One of the great revolutions in handgun manufacture is the polymer frame, striker-fired revolution. Glock led the way and still dominates the market today. Arguably, Glock remains first with the most. I should note that I am not the greatest Glock fan, but I certainly am not a Glock basher.
When I am shooting on my own time and my own dime, most of the shooting is that pastime called plinking. I am fortunate to have plenty of dirt clods on a berm and I also use clay birds. I do not use the time proven tin can so much these days. I use paper because Birchwood Casey offers so many variations.
Next to food, clothing, and shelter, the need for self-defense is prominent in our genes. You did not make many missteps in ancient times and live to complain. Working as a peace officer, beginning 40 years ago, I did not have a cell phone, pepper gas, or instant backup, and lived through some hairy ordeals. I bear the scars from some, but then, the Scot-Irish are born with a broken nose and scars on their knuckles.
Among the happiest times I have had when shooting is the time I have spent with single action revolvers. Those true to the Old West in appearance and function are my favorites. When properly finished and well fitted, the single action revolver is a joy to own and use.
Despite all of the recent attention given to the 6.5 Creedmoor, the cartridge has been around for more than a dozen years. There are many specialized benchrest cartridges, and like many of them, the 6.5 Creedmoor didn’t get much attention.
The first handgun I fired was an old Smith and Wesson Victory Model with fixed sights. It was some time before I progressed to a Smith and Wesson with click adjustable rear sights. A movable front sight is a recent addition I find very modern. While the adjustable sight is a must have for competition and hunting, for personal defense it isn’t needed if you know how to use fixed sights and zero the piece.
I am certain that I will never be accused of failing to make an honest comment when needed. As an example, some years ago a friend owned an Uzi carbine and thought it was the best thing in the world for home defense. I disagreed completely. The trigger action was too heavy to allow good hits, and it was difficult to get hits with on the combat range.
When I was challenged to come up with the best, concealed carry handguns of the past 20 years, I set down with a pencil and tablet and began making a list. This seems like an easy task, but there are many good handguns.
A new offering from Glock is a pretty exciting pistol. The pistol isn’t just a black 19X, rather, it is a new take on the Glock line. It is configured in a similar manner to the Glock 19X but differs in important particulars.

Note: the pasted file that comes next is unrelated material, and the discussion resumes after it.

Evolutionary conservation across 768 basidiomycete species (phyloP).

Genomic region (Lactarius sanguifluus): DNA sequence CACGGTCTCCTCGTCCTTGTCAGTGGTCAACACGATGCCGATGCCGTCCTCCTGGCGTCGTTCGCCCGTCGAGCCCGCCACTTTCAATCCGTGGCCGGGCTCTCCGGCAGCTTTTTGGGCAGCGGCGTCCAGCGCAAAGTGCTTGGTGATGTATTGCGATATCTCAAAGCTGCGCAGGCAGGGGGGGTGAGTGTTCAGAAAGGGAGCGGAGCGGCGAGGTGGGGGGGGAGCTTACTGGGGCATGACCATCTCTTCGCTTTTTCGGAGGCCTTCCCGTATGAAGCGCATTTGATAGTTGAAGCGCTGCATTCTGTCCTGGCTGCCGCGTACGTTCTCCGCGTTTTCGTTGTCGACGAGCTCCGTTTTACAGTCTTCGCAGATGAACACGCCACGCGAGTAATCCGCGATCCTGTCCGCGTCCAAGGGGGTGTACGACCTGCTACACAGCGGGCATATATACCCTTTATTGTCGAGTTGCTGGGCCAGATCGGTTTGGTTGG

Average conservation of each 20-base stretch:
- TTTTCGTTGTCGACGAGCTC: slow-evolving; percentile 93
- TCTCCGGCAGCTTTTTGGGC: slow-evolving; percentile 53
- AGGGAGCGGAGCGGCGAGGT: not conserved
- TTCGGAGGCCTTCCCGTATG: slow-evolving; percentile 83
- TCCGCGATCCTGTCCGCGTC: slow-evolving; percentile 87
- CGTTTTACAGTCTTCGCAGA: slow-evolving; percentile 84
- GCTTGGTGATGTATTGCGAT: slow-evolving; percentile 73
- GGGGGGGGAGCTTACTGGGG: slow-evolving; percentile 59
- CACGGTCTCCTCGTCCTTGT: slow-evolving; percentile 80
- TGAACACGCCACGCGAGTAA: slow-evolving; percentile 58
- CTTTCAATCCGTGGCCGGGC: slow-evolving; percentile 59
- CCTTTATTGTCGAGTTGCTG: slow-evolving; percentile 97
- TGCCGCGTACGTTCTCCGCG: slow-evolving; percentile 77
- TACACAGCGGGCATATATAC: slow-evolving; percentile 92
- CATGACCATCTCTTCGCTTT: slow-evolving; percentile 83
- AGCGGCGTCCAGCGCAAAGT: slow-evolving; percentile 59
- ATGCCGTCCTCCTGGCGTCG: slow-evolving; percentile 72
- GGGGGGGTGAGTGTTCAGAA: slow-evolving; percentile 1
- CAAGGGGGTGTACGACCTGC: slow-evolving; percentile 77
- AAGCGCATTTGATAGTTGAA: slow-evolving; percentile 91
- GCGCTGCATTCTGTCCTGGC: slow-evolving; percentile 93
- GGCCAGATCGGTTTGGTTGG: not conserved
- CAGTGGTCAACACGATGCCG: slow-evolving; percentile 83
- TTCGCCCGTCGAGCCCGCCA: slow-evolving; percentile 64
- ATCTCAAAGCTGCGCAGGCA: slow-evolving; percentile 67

The Beretta APX is Beretta’s entry into the polymer-frame striker-fired field, and they added a modular design for good measure. The APX is going against stiff competition. While Beretta has brand loyalty, the piece must stand on its own merit.
I have used most of the popular old west calibers at one time or another, including the .32-20 and .41 Colt. Some have more merit than others. My favorite, hands down, is the .45 Colt. I began shooting long before Cowboy Action Shooting became popular. Most of us loaded for economy and with a certain number of loads put up for performance.
Taurus International’s Millennium G2 is an outstanding handgun that been a steady. An attractive price tag and spotless performance have fueled this compact 9mm pistol’s popularity. The Millennium G2 is at least comparable to similar size handguns from the major makers, and in some cases the Millennium G2 outclasses the others.
Among the most interesting of the introductions at the 2018 SHOT Show was the Taurus 856 revolver. The revolver illustrated—the 857—is even newer, and at present, a bit difficult to obtain. In this day of 8-shot N frame revolvers and 7-shot GP 100-sized handguns, the Taurus 857 is big news in a real way. Those carrying the snubnose .38 revolver now have a truly compact design that carries six, rather than five, cartridges.
Revolvers remain an important part of the handgun market. The niche for revolvers is stronger than ever, given the recent introductions of new revolvers and accessories. Among the most interesting accessories are revolver speedloaders. Many regard speedloaders as a necessity for personal defense, as much so as keeping a spare magazine for the-self loading handgun. You should too! Speedloaders typically carry a gunload of cartridges—usually five, six, or seven cartridges depending on the model—and have a means of keeping the cartridges steady and releasing the cartridges into the revolver cylinder as part of the design.
Snubnose revolvers are a favorite of armed professionals and have been for many years. The balance of lightweight power and maneuverability are excellent. About the only thing about these revolvers we may change are the grips.
The Single Action Army, Peacemaker, or Model P has been in production in various forms and generations since 1873. Now, it is also available from a respected maker based in Italy. The SAA was a favorite six-gun of many explorers, soldiers, and adventurers such as Lawrence of Arabia, General George S. Patton, General Douglas McArthur, and General Wainwright. In their hands, the revolver drew blood and defended their person and their country.
Some time ago, I began upgrading my on duty gear by a great degree. During the war on terror, and the war on drugs, peace officers often faced heavily-armed felons willing to shoot it out with peace officers. Working in a rural environment, where every household it seemed had a scope-mounted rifle, also colored my choices. The primary focus was people passing through, and I worked a pipeline of drug smuggling.